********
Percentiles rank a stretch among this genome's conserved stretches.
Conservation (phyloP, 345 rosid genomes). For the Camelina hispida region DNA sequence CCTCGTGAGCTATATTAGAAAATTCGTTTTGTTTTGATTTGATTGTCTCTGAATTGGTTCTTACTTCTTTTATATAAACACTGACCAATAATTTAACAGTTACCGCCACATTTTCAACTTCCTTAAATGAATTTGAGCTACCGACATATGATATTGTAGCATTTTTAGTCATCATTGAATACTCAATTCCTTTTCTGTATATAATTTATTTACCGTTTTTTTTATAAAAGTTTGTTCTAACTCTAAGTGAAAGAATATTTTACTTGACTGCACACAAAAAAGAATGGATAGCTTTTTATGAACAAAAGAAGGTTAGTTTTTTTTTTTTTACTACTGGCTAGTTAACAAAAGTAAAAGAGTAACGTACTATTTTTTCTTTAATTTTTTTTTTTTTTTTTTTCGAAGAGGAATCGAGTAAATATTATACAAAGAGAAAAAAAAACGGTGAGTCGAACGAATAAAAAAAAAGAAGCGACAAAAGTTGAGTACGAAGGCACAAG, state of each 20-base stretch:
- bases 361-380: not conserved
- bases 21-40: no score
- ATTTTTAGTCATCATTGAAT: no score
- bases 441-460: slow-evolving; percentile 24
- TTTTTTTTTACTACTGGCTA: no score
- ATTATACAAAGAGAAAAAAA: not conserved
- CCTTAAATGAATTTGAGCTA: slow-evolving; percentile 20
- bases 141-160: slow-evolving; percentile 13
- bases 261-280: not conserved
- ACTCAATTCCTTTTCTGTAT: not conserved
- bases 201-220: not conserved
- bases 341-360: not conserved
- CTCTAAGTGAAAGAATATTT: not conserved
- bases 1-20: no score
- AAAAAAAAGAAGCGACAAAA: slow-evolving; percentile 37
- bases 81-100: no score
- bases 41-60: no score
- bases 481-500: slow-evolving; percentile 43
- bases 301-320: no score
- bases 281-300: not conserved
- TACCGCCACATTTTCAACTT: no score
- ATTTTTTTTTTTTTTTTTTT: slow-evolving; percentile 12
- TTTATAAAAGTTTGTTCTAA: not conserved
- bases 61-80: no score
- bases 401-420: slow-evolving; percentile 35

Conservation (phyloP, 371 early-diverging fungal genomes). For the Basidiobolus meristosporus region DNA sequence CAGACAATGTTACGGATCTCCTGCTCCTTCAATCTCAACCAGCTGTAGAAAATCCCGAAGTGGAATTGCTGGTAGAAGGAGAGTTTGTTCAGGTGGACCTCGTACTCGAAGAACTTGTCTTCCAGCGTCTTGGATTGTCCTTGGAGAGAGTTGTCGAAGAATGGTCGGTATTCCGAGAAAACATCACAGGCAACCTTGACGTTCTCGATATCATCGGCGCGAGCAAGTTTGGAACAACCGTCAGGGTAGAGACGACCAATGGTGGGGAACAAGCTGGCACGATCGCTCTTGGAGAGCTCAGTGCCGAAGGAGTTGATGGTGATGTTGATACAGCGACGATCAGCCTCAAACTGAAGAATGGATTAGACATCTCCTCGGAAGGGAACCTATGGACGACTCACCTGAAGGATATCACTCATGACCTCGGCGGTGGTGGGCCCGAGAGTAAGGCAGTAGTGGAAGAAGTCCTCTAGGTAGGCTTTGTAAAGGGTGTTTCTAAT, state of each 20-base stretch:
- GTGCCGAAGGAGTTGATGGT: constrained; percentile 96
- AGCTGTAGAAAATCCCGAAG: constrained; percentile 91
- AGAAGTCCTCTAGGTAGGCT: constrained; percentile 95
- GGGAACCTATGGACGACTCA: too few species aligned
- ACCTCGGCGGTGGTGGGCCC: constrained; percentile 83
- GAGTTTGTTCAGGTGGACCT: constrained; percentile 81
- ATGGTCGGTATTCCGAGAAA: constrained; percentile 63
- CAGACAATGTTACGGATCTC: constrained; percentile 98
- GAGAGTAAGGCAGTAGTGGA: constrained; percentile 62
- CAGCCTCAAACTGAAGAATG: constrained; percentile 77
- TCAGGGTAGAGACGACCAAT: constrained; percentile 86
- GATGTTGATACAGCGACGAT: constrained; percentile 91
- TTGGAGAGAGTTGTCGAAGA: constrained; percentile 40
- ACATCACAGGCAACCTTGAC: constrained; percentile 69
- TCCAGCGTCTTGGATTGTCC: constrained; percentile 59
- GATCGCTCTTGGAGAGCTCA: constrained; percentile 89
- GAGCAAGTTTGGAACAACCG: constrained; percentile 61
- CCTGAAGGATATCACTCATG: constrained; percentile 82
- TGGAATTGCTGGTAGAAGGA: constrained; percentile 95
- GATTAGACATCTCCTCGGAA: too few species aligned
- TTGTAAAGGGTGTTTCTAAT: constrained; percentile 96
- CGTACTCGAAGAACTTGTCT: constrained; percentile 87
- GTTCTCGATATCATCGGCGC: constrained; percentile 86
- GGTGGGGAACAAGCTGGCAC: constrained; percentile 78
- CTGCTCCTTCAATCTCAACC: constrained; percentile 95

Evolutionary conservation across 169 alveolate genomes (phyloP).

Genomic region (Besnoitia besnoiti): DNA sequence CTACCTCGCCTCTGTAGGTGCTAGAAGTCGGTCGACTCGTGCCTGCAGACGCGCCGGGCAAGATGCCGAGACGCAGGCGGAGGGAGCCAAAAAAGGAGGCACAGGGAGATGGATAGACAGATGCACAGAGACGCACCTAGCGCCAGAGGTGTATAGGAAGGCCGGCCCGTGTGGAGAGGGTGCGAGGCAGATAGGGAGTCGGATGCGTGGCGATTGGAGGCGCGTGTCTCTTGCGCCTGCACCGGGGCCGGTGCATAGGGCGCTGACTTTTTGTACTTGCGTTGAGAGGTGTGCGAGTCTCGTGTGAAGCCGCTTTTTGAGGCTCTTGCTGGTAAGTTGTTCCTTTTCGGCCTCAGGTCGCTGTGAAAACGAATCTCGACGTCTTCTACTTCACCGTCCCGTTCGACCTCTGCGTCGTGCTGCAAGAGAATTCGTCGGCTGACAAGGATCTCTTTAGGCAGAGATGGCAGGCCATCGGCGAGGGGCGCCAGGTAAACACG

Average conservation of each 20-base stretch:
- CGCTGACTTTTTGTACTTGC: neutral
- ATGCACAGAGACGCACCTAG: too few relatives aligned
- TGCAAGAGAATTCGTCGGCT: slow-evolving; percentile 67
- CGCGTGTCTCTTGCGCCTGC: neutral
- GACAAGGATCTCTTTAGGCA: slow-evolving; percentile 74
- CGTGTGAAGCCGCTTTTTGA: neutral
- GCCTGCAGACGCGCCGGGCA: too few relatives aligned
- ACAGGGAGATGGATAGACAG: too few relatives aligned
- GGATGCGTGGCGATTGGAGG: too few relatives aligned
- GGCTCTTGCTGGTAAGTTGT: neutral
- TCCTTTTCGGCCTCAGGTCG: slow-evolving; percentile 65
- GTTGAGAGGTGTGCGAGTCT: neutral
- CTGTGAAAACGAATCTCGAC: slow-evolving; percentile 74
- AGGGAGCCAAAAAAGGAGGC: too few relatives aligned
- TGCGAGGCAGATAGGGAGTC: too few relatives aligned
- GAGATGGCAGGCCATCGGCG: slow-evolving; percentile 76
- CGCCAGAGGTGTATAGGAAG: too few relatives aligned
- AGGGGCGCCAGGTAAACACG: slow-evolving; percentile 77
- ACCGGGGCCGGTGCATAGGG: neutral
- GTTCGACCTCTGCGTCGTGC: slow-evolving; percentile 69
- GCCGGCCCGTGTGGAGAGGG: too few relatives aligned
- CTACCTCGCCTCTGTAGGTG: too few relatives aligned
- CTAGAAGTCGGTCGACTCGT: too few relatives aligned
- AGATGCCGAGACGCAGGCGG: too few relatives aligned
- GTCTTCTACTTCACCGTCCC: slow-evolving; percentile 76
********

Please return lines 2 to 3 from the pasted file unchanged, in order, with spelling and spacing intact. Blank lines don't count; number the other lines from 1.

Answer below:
Conservation (phyloP, 345 rosid genomes). For the Camelina hispida region DNA sequence CCTCGTGAGCTATATTAGAAAATTCGTTTTGTTTTGATTTGATTGTCTCTGAATTGGTTCTTACTTCTTTTATATAAACACTGACCAATAATTTAACAGTTACCGCCACATTTTCAACTTCCTTAAATGAATTTGAGCTACCGACATATGATATTGTAGCATTTTTAGTCATCATTGAATACTCAATTCCTTTTCTGTATATAATTTATTTACCGTTTTTTTTATAAAAGTTTGTTCTAACTCTAAGTGAAAGAATATTTTACTTGACTGCACACAAAAAAGAATGGATAGCTTTTTATGAACAAAAGAAGGTTAGTTTTTTTTTTTTTACTACTGGCTAGTTAACAAAAGTAAAAGAGTAACGTACTATTTTTTCTTTAATTTTTTTTTTTTTTTTTTTCGAAGAGGAATCGAGTAAATATTATACAAAGAGAAAAAAAAACGGTGAGTCGAACGAATAAAAAAAAAGAAGCGACAAAAGTTGAGTACGAAGGCACAAG, state of each 20-base stretch:
- bases 361-380: not conserved